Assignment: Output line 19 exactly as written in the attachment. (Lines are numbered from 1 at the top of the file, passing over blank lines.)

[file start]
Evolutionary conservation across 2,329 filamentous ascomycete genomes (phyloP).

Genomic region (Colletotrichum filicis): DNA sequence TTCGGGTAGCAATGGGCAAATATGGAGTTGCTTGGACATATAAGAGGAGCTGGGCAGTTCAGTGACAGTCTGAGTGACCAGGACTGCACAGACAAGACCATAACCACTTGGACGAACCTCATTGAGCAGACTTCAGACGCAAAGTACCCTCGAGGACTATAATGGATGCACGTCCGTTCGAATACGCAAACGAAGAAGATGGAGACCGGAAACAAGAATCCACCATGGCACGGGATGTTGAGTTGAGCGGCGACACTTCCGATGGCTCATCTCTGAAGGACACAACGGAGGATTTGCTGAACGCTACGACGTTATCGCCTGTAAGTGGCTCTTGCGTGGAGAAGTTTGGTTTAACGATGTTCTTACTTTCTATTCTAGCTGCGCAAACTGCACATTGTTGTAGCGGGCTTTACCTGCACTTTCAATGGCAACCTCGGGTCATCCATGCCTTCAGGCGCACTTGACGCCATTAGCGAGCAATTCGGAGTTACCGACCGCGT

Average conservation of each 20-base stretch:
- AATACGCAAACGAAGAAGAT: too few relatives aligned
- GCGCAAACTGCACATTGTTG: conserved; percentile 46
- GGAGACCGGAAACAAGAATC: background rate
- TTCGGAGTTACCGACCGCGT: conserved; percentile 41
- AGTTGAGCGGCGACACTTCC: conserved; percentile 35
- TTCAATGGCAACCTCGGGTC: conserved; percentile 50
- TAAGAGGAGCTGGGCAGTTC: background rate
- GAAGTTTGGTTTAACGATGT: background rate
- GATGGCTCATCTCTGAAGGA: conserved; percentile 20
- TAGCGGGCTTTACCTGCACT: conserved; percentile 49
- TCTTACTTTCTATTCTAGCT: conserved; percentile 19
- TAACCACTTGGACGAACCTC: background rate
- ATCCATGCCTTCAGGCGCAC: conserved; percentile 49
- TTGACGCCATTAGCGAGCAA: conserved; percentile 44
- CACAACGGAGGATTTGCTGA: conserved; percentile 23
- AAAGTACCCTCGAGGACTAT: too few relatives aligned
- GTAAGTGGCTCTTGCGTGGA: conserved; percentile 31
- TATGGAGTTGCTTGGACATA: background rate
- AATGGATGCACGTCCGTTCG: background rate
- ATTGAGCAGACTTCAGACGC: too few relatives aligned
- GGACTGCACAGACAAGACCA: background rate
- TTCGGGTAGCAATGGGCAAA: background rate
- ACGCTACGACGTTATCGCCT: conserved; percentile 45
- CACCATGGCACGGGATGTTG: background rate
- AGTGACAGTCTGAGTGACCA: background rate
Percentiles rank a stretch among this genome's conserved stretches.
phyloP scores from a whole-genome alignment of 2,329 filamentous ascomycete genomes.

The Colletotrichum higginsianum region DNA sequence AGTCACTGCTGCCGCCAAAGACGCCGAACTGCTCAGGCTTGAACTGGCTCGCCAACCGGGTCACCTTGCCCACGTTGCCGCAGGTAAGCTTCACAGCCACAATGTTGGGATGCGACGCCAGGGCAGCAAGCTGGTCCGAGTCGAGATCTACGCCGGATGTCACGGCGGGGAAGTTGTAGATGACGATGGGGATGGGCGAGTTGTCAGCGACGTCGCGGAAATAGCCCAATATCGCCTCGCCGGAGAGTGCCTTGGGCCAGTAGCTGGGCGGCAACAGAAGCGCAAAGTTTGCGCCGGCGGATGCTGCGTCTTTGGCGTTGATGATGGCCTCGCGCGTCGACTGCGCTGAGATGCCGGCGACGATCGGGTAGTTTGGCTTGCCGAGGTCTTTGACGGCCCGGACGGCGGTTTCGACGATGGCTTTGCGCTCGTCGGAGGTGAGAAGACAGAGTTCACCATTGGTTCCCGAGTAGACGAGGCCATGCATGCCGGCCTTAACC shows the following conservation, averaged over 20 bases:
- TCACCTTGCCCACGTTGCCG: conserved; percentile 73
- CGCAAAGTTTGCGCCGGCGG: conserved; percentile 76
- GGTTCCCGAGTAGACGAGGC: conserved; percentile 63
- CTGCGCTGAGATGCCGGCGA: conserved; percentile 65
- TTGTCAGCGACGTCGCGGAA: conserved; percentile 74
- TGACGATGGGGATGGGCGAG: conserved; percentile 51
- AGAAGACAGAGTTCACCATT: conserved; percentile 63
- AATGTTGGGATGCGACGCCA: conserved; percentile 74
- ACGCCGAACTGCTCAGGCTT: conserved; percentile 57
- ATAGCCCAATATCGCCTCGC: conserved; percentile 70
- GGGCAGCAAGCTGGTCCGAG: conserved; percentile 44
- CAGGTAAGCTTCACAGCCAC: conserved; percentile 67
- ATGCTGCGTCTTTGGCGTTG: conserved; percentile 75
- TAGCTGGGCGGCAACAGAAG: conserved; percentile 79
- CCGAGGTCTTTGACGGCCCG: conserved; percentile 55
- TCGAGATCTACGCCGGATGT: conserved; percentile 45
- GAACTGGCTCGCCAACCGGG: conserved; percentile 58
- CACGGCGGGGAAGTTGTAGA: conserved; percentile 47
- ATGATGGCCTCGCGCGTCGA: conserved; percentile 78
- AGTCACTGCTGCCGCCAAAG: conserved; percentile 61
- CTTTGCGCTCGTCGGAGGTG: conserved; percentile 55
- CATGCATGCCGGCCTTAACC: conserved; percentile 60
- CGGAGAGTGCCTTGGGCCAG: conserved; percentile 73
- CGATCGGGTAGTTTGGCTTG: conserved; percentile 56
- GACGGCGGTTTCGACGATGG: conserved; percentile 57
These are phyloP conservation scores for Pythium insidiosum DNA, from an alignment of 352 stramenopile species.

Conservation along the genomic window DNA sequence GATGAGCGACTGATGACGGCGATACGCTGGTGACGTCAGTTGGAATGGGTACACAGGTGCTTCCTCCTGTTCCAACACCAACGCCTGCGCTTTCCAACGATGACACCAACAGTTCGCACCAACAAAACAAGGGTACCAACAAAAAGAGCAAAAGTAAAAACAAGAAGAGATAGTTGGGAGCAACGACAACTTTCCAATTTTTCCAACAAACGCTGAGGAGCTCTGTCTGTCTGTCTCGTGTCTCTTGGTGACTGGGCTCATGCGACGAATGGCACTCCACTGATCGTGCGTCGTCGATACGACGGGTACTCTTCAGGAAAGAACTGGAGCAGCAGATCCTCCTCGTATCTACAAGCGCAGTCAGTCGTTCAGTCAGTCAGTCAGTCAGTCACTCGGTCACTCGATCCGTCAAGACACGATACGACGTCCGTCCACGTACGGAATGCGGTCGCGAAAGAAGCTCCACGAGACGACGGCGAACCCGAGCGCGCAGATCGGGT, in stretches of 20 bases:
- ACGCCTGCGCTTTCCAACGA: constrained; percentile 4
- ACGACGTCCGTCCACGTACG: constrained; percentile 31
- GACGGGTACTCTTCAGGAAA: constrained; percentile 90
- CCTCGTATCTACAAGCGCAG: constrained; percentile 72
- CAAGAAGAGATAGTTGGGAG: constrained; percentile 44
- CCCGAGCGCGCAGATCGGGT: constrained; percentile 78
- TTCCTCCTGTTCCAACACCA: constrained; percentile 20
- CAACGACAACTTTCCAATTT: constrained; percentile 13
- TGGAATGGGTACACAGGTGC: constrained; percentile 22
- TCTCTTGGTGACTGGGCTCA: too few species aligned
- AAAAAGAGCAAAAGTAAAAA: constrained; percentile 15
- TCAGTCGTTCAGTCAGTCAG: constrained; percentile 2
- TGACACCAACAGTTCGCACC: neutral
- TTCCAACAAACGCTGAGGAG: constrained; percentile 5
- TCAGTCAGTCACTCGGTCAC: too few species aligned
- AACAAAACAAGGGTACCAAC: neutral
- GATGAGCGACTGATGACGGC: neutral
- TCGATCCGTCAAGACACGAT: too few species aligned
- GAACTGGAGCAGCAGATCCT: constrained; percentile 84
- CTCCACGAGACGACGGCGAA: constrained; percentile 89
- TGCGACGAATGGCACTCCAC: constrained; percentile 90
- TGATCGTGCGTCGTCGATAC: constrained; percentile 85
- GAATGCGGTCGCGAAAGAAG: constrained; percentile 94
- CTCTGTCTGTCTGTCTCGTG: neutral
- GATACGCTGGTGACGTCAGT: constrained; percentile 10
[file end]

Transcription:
- AAAGTACCCTCGAGGACTAT: too few relatives aligned